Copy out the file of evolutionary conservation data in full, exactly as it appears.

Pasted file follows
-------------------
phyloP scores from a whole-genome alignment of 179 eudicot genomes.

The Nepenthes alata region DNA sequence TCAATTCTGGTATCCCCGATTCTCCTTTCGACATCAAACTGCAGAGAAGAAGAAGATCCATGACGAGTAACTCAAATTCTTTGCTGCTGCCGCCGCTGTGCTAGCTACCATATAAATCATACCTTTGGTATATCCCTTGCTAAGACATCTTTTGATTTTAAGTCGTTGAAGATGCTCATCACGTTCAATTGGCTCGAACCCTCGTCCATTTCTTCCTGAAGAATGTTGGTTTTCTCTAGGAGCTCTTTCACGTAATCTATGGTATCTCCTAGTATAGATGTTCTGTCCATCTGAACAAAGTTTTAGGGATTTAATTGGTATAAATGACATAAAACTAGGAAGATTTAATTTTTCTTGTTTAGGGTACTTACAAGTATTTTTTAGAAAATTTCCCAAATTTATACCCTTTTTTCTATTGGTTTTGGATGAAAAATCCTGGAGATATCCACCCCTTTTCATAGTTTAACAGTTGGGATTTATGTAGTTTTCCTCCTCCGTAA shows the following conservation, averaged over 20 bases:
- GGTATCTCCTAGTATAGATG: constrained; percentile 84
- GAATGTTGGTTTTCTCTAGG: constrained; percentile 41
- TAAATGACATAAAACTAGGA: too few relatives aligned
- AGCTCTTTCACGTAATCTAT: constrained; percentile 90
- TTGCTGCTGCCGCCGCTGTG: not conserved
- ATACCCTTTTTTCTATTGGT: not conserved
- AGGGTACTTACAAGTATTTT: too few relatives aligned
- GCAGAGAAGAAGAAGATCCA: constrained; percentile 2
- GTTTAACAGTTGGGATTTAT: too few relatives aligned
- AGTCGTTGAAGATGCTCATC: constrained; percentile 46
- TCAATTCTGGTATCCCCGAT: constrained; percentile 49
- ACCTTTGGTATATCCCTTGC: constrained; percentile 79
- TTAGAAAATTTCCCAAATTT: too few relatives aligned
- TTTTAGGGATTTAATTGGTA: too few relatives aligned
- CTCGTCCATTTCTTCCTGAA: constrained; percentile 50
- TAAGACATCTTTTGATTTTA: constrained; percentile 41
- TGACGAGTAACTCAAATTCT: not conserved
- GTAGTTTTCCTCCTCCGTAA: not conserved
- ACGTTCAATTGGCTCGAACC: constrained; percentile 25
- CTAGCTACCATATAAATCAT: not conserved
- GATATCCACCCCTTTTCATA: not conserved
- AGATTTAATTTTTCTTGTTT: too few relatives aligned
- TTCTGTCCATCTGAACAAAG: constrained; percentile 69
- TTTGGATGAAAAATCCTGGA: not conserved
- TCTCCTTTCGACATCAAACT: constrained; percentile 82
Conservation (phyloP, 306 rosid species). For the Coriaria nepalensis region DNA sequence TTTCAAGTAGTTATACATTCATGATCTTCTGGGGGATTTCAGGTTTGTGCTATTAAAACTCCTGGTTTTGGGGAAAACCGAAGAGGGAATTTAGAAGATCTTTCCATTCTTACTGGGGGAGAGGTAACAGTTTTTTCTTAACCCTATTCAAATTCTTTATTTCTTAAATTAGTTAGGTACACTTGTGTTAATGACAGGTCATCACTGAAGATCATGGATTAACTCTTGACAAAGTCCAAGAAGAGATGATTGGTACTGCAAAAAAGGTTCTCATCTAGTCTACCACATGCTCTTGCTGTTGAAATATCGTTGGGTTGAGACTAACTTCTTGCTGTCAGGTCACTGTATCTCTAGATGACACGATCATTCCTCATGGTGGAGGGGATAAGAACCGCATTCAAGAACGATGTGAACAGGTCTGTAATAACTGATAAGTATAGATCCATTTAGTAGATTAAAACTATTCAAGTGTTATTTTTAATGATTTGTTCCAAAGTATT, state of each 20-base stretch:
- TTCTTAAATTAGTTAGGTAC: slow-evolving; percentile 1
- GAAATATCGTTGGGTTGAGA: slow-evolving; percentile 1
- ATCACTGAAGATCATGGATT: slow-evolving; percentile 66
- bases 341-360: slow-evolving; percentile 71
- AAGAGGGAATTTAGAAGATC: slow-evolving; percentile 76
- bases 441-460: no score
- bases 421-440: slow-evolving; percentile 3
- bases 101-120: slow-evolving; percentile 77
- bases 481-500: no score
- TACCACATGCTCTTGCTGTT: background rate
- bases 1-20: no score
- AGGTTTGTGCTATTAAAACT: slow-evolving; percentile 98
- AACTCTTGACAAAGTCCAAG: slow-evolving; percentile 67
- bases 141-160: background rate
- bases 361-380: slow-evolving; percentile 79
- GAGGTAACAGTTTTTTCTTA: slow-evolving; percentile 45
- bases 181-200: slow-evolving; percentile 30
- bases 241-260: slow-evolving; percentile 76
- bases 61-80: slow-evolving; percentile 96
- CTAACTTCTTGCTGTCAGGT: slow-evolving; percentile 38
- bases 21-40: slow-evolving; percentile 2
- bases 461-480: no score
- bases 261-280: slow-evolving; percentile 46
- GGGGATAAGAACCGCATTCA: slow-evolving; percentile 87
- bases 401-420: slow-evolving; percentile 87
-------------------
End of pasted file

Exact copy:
phyloP scores from a whole-genome alignment of 179 eudicot genomes.

The Nepenthes alata region DNA sequence TCAATTCTGGTATCCCCGATTCTCCTTTCGACATCAAACTGCAGAGAAGAAGAAGATCCATGACGAGTAACTCAAATTCTTTGCTGCTGCCGCCGCTGTGCTAGCTACCATATAAATCATACCTTTGGTATATCCCTTGCTAAGACATCTTTTGATTTTAAGTCGTTGAAGATGCTCATCACGTTCAATTGGCTCGAACCCTCGTCCATTTCTTCCTGAAGAATGTTGGTTTTCTCTAGGAGCTCTTTCACGTAATCTATGGTATCTCCTAGTATAGATGTTCTGTCCATCTGAACAAAGTTTTAGGGATTTAATTGGTATAAATGACATAAAACTAGGAAGATTTAATTTTTCTTGTTTAGGGTACTTACAAGTATTTTTTAGAAAATTTCCCAAATTTATACCCTTTTTTCTATTGGTTTTGGATGAAAAATCCTGGAGATATCCACCCCTTTTCATAGTTTAACAGTTGGGATTTATGTAGTTTTCCTCCTCCGTAA shows the following conservation, averaged over 20 bases:
- GGTATCTCCTAGTATAGATG: constrained; percentile 84
- GAATGTTGGTTTTCTCTAGG: constrained; percentile 41
- TAAATGACATAAAACTAGGA: too few relatives aligned
- AGCTCTTTCACGTAATCTAT: constrained; percentile 90
- TTGCTGCTGCCGCCGCTGTG: not conserved
- ATACCCTTTTTTCTATTGGT: not conserved
- AGGGTACTTACAAGTATTTT: too few relatives aligned
- GCAGAGAAGAAGAAGATCCA: constrained; percentile 2
- GTTTAACAGTTGGGATTTAT: too few relatives aligned
- AGTCGTTGAAGATGCTCATC: constrained; percentile 46
- TCAATTCTGGTATCCCCGAT: constrained; percentile 49
- ACCTTTGGTATATCCCTTGC: constrained; percentile 79
- TTAGAAAATTTCCCAAATTT: too few relatives aligned
- TTTTAGGGATTTAATTGGTA: too few relatives aligned
- CTCGTCCATTTCTTCCTGAA: constrained; percentile 50
- TAAGACATCTTTTGATTTTA: constrained; percentile 41
- TGACGAGTAACTCAAATTCT: not conserved
- GTAGTTTTCCTCCTCCGTAA: not conserved
- ACGTTCAATTGGCTCGAACC: constrained; percentile 25
- CTAGCTACCATATAAATCAT: not conserved
- GATATCCACCCCTTTTCATA: not conserved
- AGATTTAATTTTTCTTGTTT: too few relatives aligned
- TTCTGTCCATCTGAACAAAG: constrained; percentile 69
- TTTGGATGAAAAATCCTGGA: not conserved
- TCTCCTTTCGACATCAAACT: constrained; percentile 82
Conservation (phyloP, 306 rosid species). For the Coriaria nepalensis region DNA sequence TTTCAAGTAGTTATACATTCATGATCTTCTGGGGGATTTCAGGTTTGTGCTATTAAAACTCCTGGTTTTGGGGAAAACCGAAGAGGGAATTTAGAAGATCTTTCCATTCTTACTGGGGGAGAGGTAACAGTTTTTTCTTAACCCTATTCAAATTCTTTATTTCTTAAATTAGTTAGGTACACTTGTGTTAATGACAGGTCATCACTGAAGATCATGGATTAACTCTTGACAAAGTCCAAGAAGAGATGATTGGTACTGCAAAAAAGGTTCTCATCTAGTCTACCACATGCTCTTGCTGTTGAAATATCGTTGGGTTGAGACTAACTTCTTGCTGTCAGGTCACTGTATCTCTAGATGACACGATCATTCCTCATGGTGGAGGGGATAAGAACCGCATTCAAGAACGATGTGAACAGGTCTGTAATAACTGATAAGTATAGATCCATTTAGTAGATTAAAACTATTCAAGTGTTATTTTTAATGATTTGTTCCAAAGTATT, state of each 20-base stretch:
- TTCTTAAATTAGTTAGGTAC: slow-evolving; percentile 1
- GAAATATCGTTGGGTTGAGA: slow-evolving; percentile 1
- ATCACTGAAGATCATGGATT: slow-evolving; percentile 66
- bases 341-360: slow-evolving; percentile 71
- AAGAGGGAATTTAGAAGATC: slow-evolving; percentile 76
- bases 441-460: no score
- bases 421-440: slow-evolving; percentile 3
- bases 101-120: slow-evolving; percentile 77
- bases 481-500: no score
- TACCACATGCTCTTGCTGTT: background rate
- bases 1-20: no score
- AGGTTTGTGCTATTAAAACT: slow-evolving; percentile 98
- AACTCTTGACAAAGTCCAAG: slow-evolving; percentile 67
- bases 141-160: background rate
- bases 361-380: slow-evolving; percentile 79
- GAGGTAACAGTTTTTTCTTA: slow-evolving; percentile 45
- bases 181-200: slow-evolving; percentile 30
- bases 241-260: slow-evolving; percentile 76
- bases 61-80: slow-evolving; percentile 96
- CTAACTTCTTGCTGTCAGGT: slow-evolving; percentile 38
- bases 21-40: slow-evolving; percentile 2
- bases 461-480: no score
- bases 261-280: slow-evolving; percentile 46
- GGGGATAAGAACCGCATTCA: slow-evolving; percentile 87
- bases 401-420: slow-evolving; percentile 87